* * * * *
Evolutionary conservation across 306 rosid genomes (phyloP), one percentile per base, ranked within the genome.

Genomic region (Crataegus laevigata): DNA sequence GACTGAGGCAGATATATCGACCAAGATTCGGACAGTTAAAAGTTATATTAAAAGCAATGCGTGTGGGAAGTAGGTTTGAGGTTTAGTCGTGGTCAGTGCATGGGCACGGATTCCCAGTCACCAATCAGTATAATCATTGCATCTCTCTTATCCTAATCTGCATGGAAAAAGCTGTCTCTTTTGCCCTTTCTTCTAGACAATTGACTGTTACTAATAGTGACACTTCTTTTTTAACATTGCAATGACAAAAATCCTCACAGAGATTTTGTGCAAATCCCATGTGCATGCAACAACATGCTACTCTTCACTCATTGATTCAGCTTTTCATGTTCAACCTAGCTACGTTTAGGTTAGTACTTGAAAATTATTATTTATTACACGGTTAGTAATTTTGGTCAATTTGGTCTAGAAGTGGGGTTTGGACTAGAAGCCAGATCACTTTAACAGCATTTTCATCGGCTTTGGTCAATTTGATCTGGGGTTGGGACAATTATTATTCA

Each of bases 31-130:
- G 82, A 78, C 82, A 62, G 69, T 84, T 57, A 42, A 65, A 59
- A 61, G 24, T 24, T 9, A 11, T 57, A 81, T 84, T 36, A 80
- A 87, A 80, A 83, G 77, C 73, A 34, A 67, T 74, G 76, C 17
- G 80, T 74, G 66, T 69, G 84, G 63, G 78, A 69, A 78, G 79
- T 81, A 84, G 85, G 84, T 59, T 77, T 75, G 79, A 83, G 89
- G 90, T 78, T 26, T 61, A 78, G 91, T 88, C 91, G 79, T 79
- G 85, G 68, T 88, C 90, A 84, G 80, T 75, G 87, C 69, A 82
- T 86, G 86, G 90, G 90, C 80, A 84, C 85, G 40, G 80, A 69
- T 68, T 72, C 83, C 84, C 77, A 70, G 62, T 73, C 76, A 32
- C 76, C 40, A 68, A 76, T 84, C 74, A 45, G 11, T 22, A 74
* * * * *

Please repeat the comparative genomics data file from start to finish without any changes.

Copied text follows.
Evolutionary conservation across 306 rosid genomes (phyloP), one percentile per base, ranked within the genome.

Genomic region (Crataegus laevigata): DNA sequence GACTGAGGCAGATATATCGACCAAGATTCGGACAGTTAAAAGTTATATTAAAAGCAATGCGTGTGGGAAGTAGGTTTGAGGTTTAGTCGTGGTCAGTGCATGGGCACGGATTCCCAGTCACCAATCAGTATAATCATTGCATCTCTCTTATCCTAATCTGCATGGAAAAAGCTGTCTCTTTTGCCCTTTCTTCTAGACAATTGACTGTTACTAATAGTGACACTTCTTTTTTAACATTGCAATGACAAAAATCCTCACAGAGATTTTGTGCAAATCCCATGTGCATGCAACAACATGCTACTCTTCACTCATTGATTCAGCTTTTCATGTTCAACCTAGCTACGTTTAGGTTAGTACTTGAAAATTATTATTTATTACACGGTTAGTAATTTTGGTCAATTTGGTCTAGAAGTGGGGTTTGGACTAGAAGCCAGATCACTTTAACAGCATTTTCATCGGCTTTGGTCAATTTGATCTGGGGTTGGGACAATTATTATTCA

Each of bases 31-130:
- G 82, A 78, C 82, A 62, G 69, T 84, T 57, A 42, A 65, A 59
- A 61, G 24, T 24, T 9, A 11, T 57, A 81, T 84, T 36, A 80
- A 87, A 80, A 83, G 77, C 73, A 34, A 67, T 74, G 76, C 17
- G 80, T 74, G 66, T 69, G 84, G 63, G 78, A 69, A 78, G 79
- T 81, A 84, G 85, G 84, T 59, T 77, T 75, G 79, A 83, G 89
- G 90, T 78, T 26, T 61, A 78, G 91, T 88, C 91, G 79, T 79
- G 85, G 68, T 88, C 90, A 84, G 80, T 75, G 87, C 69, A 82
- T 86, G 86, G 90, G 90, C 80, A 84, C 85, G 40, G 80, A 69
- T 68, T 72, C 83, C 84, C 77, A 70, G 62, T 73, C 76, A 32
- C 76, C 40, A 68, A 76, T 84, C 74, A 45, G 11, T 22, A 74